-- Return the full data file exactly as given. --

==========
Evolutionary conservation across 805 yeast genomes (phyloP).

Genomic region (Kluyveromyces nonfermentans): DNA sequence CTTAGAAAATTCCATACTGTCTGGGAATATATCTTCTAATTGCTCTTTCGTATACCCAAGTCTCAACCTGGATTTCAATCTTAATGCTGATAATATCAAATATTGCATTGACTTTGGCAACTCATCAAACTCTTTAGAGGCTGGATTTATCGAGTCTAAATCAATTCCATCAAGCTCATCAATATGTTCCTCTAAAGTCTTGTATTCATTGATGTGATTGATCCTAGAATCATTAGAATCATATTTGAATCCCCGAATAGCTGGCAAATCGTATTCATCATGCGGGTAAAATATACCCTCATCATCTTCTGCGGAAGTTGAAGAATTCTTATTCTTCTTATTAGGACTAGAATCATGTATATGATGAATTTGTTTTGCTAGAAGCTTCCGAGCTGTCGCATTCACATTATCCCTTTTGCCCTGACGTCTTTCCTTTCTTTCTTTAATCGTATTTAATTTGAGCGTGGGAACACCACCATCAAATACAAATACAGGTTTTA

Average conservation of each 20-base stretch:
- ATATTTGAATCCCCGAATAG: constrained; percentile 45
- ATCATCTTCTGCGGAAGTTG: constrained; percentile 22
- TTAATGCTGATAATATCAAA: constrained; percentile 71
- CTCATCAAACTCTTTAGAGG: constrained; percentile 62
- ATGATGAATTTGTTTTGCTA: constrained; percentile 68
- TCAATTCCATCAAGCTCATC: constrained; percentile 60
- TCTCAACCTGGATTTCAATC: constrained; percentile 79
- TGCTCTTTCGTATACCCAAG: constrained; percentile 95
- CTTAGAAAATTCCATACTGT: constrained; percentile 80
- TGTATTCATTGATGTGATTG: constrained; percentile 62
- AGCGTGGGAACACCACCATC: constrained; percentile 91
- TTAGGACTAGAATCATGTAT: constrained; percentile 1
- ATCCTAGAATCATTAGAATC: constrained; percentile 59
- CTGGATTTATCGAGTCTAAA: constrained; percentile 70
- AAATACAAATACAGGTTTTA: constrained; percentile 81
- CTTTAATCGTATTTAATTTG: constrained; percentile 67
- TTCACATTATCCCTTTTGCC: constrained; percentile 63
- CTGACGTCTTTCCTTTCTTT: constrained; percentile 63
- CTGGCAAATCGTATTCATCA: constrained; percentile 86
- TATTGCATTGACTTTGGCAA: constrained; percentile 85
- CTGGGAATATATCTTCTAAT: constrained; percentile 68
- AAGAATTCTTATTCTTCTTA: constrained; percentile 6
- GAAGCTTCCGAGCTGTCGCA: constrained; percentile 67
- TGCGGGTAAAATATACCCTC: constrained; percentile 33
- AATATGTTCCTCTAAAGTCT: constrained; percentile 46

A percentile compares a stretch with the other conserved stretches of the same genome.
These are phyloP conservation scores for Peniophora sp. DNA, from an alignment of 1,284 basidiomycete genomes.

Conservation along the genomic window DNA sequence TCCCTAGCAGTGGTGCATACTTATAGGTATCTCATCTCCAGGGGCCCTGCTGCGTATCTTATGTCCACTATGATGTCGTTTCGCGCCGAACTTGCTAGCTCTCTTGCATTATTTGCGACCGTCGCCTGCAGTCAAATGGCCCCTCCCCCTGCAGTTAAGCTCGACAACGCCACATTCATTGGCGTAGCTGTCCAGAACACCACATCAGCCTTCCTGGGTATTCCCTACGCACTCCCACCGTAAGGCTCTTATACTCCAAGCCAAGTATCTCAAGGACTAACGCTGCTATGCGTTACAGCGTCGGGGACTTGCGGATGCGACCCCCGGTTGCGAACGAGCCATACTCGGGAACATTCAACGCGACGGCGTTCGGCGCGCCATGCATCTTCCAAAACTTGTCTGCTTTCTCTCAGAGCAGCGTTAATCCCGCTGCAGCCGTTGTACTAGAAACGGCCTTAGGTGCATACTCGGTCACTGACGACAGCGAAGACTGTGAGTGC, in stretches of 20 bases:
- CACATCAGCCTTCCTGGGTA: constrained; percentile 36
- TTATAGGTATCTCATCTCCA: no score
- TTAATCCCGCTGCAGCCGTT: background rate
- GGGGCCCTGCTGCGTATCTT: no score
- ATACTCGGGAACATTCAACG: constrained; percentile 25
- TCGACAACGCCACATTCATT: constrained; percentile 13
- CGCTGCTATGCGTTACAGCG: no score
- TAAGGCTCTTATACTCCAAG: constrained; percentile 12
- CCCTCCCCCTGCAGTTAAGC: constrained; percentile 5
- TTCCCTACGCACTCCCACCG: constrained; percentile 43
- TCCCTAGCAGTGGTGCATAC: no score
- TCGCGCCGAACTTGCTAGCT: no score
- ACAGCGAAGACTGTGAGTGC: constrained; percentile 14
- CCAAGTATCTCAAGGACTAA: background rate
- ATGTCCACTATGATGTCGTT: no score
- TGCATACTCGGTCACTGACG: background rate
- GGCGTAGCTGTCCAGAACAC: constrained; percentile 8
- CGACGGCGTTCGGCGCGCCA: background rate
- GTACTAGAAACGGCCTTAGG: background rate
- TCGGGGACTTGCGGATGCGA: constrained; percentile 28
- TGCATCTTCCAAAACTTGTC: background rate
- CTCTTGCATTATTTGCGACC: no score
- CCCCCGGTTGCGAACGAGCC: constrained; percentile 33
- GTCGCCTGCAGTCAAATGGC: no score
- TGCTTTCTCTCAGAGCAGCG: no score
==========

Evolutionary conservation across 805 yeast genomes (phyloP).

Genomic region (Kluyveromyces nonfermentans): DNA sequence CTTAGAAAATTCCATACTGTCTGGGAATATATCTTCTAATTGCTCTTTCGTATACCCAAGTCTCAACCTGGATTTCAATCTTAATGCTGATAATATCAAATATTGCATTGACTTTGGCAACTCATCAAACTCTTTAGAGGCTGGATTTATCGAGTCTAAATCAATTCCATCAAGCTCATCAATATGTTCCTCTAAAGTCTTGTATTCATTGATGTGATTGATCCTAGAATCATTAGAATCATATTTGAATCCCCGAATAGCTGGCAAATCGTATTCATCATGCGGGTAAAATATACCCTCATCATCTTCTGCGGAAGTTGAAGAATTCTTATTCTTCTTATTAGGACTAGAATCATGTATATGATGAATTTGTTTTGCTAGAAGCTTCCGAGCTGTCGCATTCACATTATCCCTTTTGCCCTGACGTCTTTCCTTTCTTTCTTTAATCGTATTTAATTTGAGCGTGGGAACACCACCATCAAATACAAATACAGGTTTTA

Average conservation of each 20-base stretch:
- ATATTTGAATCCCCGAATAG: constrained; percentile 45
- ATCATCTTCTGCGGAAGTTG: constrained; percentile 22
- TTAATGCTGATAATATCAAA: constrained; percentile 71
- CTCATCAAACTCTTTAGAGG: constrained; percentile 62
- ATGATGAATTTGTTTTGCTA: constrained; percentile 68
- TCAATTCCATCAAGCTCATC: constrained; percentile 60
- TCTCAACCTGGATTTCAATC: constrained; percentile 79
- TGCTCTTTCGTATACCCAAG: constrained; percentile 95
- CTTAGAAAATTCCATACTGT: constrained; percentile 80
- TGTATTCATTGATGTGATTG: constrained; percentile 62
- AGCGTGGGAACACCACCATC: constrained; percentile 91
- TTAGGACTAGAATCATGTAT: constrained; percentile 1
- ATCCTAGAATCATTAGAATC: constrained; percentile 59
- CTGGATTTATCGAGTCTAAA: constrained; percentile 70
- AAATACAAATACAGGTTTTA: constrained; percentile 81
- CTTTAATCGTATTTAATTTG: constrained; percentile 67
- TTCACATTATCCCTTTTGCC: constrained; percentile 63
- CTGACGTCTTTCCTTTCTTT: constrained; percentile 63
- CTGGCAAATCGTATTCATCA: constrained; percentile 86
- TATTGCATTGACTTTGGCAA: constrained; percentile 85
- CTGGGAATATATCTTCTAAT: constrained; percentile 68
- AAGAATTCTTATTCTTCTTA: constrained; percentile 6
- GAAGCTTCCGAGCTGTCGCA: constrained; percentile 67
- TGCGGGTAAAATATACCCTC: constrained; percentile 33
- AATATGTTCCTCTAAAGTCT: constrained; percentile 46

A percentile compares a stretch with the other conserved stretches of the same genome.
These are phyloP conservation scores for Peniophora sp. DNA, from an alignment of 1,284 basidiomycete genomes.

Conservation along the genomic window DNA sequence TCCCTAGCAGTGGTGCATACTTATAGGTATCTCATCTCCAGGGGCCCTGCTGCGTATCTTATGTCCACTATGATGTCGTTTCGCGCCGAACTTGCTAGCTCTCTTGCATTATTTGCGACCGTCGCCTGCAGTCAAATGGCCCCTCCCCCTGCAGTTAAGCTCGACAACGCCACATTCATTGGCGTAGCTGTCCAGAACACCACATCAGCCTTCCTGGGTATTCCCTACGCACTCCCACCGTAAGGCTCTTATACTCCAAGCCAAGTATCTCAAGGACTAACGCTGCTATGCGTTACAGCGTCGGGGACTTGCGGATGCGACCCCCGGTTGCGAACGAGCCATACTCGGGAACATTCAACGCGACGGCGTTCGGCGCGCCATGCATCTTCCAAAACTTGTCTGCTTTCTCTCAGAGCAGCGTTAATCCCGCTGCAGCCGTTGTACTAGAAACGGCCTTAGGTGCATACTCGGTCACTGACGACAGCGAAGACTGTGAGTGC, in stretches of 20 bases:
- CACATCAGCCTTCCTGGGTA: constrained; percentile 36
- TTATAGGTATCTCATCTCCA: no score
- TTAATCCCGCTGCAGCCGTT: background rate
- GGGGCCCTGCTGCGTATCTT: no score
- ATACTCGGGAACATTCAACG: constrained; percentile 25
- TCGACAACGCCACATTCATT: constrained; percentile 13
- CGCTGCTATGCGTTACAGCG: no score
- TAAGGCTCTTATACTCCAAG: constrained; percentile 12
- CCCTCCCCCTGCAGTTAAGC: constrained; percentile 5
- TTCCCTACGCACTCCCACCG: constrained; percentile 43
- TCCCTAGCAGTGGTGCATAC: no score
- TCGCGCCGAACTTGCTAGCT: no score
- ACAGCGAAGACTGTGAGTGC: constrained; percentile 14
- CCAAGTATCTCAAGGACTAA: background rate
- ATGTCCACTATGATGTCGTT: no score
- TGCATACTCGGTCACTGACG: background rate
- GGCGTAGCTGTCCAGAACAC: constrained; percentile 8
- CGACGGCGTTCGGCGCGCCA: background rate
- GTACTAGAAACGGCCTTAGG: background rate
- TCGGGGACTTGCGGATGCGA: constrained; percentile 28
- TGCATCTTCCAAAACTTGTC: background rate
- CTCTTGCATTATTTGCGACC: no score
- CCCCCGGTTGCGAACGAGCC: constrained; percentile 33
- GTCGCCTGCAGTCAAATGGC: no score
- TGCTTTCTCTCAGAGCAGCG: no score